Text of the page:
If it was a car crash you'd take it to the repairers - not let a mate have a look. The insurers will want a 3rd party report surely ?

 

And what about your injuries. Have you seen a doctor ? Photographed everything ? Documented torn clothing ?

 

It's your bike - you can take kit off it if you want to - but you want to be very sure that the frame isn't going to snap on you. 

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Bazmonkey77 [2 posts] 3 weeks ago
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Thanks for the replies so far. Sorry fenix if I appear amateurish, never had the displeasure of being hit before. Maybe I should have been clearer initially, I live in Lincoln and my bike is at my work in London. So a friend who just happens to be a cycle mechanic popped round to my work to see if there was any obvious damage which he couldn't really see without dismantling the bike.
The reason I was unsure was when I asked my solicitor what I needed to do with the bike they weren't sure. Do I pay for the bike to be looked at, do the solicitors, does the other parties insurance.
Hence the question

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zero_trooper [269 posts] 3 weeks ago
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Good advice from Fenix.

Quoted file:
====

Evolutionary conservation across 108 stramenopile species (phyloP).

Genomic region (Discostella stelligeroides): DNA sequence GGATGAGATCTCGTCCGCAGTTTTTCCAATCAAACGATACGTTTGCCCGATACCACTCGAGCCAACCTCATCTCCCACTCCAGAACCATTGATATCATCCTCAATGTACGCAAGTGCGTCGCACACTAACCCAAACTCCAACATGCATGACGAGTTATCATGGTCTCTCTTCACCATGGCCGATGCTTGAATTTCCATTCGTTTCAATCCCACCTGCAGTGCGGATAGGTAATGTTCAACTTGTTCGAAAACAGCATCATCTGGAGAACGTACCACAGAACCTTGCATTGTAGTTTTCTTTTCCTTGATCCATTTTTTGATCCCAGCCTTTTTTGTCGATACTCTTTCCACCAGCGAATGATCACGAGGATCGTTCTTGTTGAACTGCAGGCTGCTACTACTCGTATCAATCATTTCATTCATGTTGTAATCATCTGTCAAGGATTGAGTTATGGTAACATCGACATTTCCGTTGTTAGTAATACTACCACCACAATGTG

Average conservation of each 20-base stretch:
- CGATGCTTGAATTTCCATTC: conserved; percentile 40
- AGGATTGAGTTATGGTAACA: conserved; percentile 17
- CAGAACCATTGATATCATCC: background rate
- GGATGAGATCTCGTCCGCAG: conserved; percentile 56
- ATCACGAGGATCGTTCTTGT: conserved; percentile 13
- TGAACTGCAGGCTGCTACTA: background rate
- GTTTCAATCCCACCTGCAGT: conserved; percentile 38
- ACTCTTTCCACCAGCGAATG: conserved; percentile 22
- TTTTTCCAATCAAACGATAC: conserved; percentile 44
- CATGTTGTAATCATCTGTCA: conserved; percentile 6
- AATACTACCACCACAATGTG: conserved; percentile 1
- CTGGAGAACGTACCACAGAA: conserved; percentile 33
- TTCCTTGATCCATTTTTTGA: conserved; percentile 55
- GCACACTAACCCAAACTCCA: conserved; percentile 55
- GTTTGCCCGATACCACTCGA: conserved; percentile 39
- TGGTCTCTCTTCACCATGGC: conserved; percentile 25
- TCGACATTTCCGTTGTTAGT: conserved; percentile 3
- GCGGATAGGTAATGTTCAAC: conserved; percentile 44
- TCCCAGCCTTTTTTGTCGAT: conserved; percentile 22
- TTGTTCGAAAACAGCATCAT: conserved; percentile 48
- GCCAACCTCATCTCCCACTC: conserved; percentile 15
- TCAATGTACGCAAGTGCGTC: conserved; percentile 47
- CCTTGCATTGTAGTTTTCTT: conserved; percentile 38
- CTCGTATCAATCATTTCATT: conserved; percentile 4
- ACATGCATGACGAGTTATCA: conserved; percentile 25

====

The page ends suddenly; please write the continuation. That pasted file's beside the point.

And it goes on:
If it's not too late I would sack off your solicitor and get a specialist. As pointed out, it's the frame that you are probably replacing and just transfer the bits across. Ideally the other party should pay a bike mechanic to do it.

My only concern is that the driver 'basically' admitted liability. He either did, or he didn't. (I was recently in an accident where I was sat in a stationary car and a guy reversed out of a parking bay into the side of me. Clear cut. However, he reported to his insurance company that we had both been reversing into the same parking bay and collided. It got sorted thanks to my photos from the scene).

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vonhelmet [1235 posts] 3 weeks ago
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I got hit yesterday. Driver has admitted fault so their insurer called me and told me to provide a total loss confirmation from a bike shop along with photos and details of a suitable replacement bike, accessories etc so they can confirm what they owe me.

Have you heard anything from the insurer yet? If the driver has admitted fault then there’s no reason you shouldn’t get your bike replaced. Deal with their insurer first. You should only need a solicitor if the driver starts denying responsibility and it looks like you’ll struggle to claim agaimst then.

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Bazmonkey77 [2 posts] 3 weeks ago
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Thanks. I got solicitor involved as I police advised me to as I suffered a broken shoulder and injuries to my arm and am of work for several months so I am claiming for injuries, lost pay etc etc. All I have heard is from solicitor that other party will pay for my physio etc etc but to keep a note of all damage to equipment and cost of equipment, so they can pass on, but as mentioned in my 1st post I wasn't sure where to take bike to be looked at other than few LBS who said bike will probably have to be written off or it will need to be sent to Cube so they can X ray the frame and check fully, which as mentioned was told would cost a small fortune.